* Two small private banks to be liquidated
* Slovenian banks nursing 7.5 bln euros in bad loans
* Chances of avoiding EU/IMF bailout hang in the balance
By Marja Novak
LJUBLJANA, Sept 9 (Reuters) - Slovenians shrugged off the liquidation of two small banks, confounding fears of an immediate run on deposits that could torpedo the government’s efforts to avert an international bailout.
Slovenia’s central bank saved news of the liquidation of privately-owned Factor Banka and Probanka for Friday evening, with banks closed for business on Saturday and Sunday.
Governor Bostjan Jazbec conceded the possibility of a bank run, with the country’s prospects of becoming the next euro zone bailout applicant hanging in the balance.
But as banks reopened on Monday, there were only a handful of clients at the Ljubljana branches of Factor Banka and Probanka. There was no sign of queues at other banks either.
“I’m not worried about my money because the state is still functioning,” said 43-year old Goran Andrejevic, who withdrew a small amount of money from a Probanka cashpoint. “I’m not thinking of placing my money elsewhere for now,” he said.
In a small sign of economic recovery, Slovenia’s statistics office reported on Monday that exports - the chief driver of the economy - were up 7 percent in July year-on-year.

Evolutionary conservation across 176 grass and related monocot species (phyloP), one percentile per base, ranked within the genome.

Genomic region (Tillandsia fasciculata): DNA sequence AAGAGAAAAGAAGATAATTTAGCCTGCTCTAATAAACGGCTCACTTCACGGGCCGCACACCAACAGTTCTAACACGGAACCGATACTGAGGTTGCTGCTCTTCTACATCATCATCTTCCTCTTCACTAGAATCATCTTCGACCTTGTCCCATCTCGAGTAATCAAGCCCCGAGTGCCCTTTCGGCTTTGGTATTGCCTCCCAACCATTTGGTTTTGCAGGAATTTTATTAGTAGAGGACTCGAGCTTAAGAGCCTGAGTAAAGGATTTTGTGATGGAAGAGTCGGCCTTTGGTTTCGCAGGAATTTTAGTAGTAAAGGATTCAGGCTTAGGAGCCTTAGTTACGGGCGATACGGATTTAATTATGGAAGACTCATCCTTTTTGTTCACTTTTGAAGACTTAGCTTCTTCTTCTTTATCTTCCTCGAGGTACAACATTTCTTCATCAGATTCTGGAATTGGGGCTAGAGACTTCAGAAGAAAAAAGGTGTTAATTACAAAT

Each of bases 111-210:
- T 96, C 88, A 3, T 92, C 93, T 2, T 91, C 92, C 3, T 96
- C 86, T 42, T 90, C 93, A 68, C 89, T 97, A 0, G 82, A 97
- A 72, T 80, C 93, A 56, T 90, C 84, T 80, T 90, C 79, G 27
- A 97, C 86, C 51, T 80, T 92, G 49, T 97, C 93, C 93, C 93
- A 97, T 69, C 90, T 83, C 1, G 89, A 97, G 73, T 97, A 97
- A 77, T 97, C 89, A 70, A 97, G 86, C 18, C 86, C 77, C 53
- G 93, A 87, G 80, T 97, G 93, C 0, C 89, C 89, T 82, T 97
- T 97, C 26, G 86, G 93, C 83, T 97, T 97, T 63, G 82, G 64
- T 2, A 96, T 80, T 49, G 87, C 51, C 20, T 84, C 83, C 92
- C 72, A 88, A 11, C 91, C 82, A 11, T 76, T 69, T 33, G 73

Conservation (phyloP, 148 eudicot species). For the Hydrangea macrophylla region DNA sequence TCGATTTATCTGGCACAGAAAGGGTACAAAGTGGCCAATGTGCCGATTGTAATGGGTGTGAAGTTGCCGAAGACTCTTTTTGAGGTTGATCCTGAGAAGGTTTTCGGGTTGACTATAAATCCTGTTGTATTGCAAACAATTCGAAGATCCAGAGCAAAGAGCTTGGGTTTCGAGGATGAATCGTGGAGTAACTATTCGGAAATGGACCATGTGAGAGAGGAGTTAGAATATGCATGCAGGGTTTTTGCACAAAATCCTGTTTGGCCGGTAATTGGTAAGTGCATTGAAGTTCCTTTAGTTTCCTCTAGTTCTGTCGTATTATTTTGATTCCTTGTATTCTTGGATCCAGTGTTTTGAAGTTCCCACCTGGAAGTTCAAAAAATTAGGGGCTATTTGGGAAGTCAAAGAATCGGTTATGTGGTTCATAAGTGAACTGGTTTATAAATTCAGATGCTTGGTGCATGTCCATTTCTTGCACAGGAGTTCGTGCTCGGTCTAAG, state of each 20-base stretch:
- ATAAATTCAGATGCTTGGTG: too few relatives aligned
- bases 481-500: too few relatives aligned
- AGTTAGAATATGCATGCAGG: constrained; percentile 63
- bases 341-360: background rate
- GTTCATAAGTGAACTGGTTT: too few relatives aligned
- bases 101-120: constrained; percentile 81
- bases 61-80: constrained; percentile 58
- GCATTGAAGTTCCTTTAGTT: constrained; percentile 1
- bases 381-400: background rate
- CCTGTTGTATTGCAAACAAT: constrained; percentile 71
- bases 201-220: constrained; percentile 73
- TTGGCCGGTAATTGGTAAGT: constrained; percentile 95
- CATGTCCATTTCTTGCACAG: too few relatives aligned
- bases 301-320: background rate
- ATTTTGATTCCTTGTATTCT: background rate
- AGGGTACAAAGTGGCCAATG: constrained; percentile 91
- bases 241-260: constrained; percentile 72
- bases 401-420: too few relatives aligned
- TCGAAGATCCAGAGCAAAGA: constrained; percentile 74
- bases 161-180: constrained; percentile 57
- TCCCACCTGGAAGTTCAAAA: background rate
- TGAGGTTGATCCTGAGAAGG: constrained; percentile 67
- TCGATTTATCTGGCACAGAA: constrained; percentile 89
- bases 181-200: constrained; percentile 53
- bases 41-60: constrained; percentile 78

Slovenia is locked in its second recession since the onset of the global crisis in 2008, when exports hit a wall, driving up bad loans and exposing a culture of cronyism in an economy 50-percent controlled by the state.
The banking sector is suffocating under an estimated 7.5 billion euros ($9.9 billion) in bad loans, most of them held by state-run banks in the country of just 2 million people.
Factor Banka and Probanka represent about 4.5 percent of the banking sector. The government has guaranteed deposits in full to the tune of 1 billion euros.
Nevertheless, retiree Dusa Jelincic said she was looking to sell or transfer her share portfolio, which is managed by Factor Banka, to another bank.
“My confidence in the Slovenian banks is diminishing, though I have not had a bad experience with them so far,” Jelincic said on Monday morning in Ljubljana.
Analysts welcomed the export data and the bank liquidation, which will be carried out over several months.
“The export growth figure is very encouraging and if the European recovery continues exports could grow further and might help Slovenia out of recession as early as this year,” said Marko Rozman, head of investment at the treasury sector of Dezelna Banka.
“Liquidation of the two banks is also a step in the right direction because it shows that Slovenia has started a long-delayed bank overhaul, which gives it a chance to avoid a bailout,” he said.
After a delay of several months pending external stress tests, the government says it plans to start transferring bad loans to a state-owned “bad bank” next month.
Timothy Ash, head of emerging market research at Standard Bank, said avoiding a bank run could be key to averting a bailout.
“However, bank runs can often happen at very short notice, and are typically unexpected - you just wake up to find a long queue,” Ash said. ($1 = 0.7600 euros) (Editing by Matt Robinson/Ruth Pitchford)